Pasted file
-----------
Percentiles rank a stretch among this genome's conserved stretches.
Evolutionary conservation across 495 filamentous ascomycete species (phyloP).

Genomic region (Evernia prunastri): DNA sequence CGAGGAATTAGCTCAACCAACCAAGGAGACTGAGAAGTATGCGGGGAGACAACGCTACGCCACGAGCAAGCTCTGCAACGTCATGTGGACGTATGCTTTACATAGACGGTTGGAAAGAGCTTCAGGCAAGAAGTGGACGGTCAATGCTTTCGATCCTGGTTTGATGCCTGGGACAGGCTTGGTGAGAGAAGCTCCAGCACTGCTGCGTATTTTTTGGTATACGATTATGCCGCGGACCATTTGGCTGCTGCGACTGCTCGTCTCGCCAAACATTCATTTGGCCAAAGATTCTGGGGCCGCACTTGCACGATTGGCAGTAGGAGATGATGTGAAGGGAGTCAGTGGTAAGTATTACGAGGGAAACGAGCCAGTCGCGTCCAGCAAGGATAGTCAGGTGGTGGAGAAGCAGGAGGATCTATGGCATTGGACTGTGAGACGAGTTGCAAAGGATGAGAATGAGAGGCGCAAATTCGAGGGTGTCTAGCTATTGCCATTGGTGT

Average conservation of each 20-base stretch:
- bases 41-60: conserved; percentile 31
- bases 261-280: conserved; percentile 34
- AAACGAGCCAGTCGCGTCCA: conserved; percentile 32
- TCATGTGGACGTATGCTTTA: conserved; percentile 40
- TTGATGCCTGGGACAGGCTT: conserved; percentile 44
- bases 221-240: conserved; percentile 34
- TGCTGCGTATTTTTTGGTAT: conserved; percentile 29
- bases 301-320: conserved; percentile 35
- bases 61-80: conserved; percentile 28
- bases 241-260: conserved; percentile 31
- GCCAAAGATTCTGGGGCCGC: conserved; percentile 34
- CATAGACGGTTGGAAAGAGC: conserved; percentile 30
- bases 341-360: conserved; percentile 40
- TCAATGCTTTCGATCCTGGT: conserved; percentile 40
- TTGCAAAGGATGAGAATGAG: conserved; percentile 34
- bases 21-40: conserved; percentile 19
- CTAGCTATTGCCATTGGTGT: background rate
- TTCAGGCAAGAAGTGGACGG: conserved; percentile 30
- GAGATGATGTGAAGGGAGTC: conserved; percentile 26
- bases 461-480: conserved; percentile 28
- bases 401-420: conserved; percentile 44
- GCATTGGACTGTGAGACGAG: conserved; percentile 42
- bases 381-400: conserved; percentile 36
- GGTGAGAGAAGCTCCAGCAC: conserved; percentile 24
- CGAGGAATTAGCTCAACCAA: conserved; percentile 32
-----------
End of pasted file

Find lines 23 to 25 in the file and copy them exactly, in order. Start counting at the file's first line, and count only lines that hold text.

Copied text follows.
- GAGATGATGTGAAGGGAGTC: conserved; percentile 26
- bases 461-480: conserved; percentile 28
- bases 401-420: conserved; percentile 44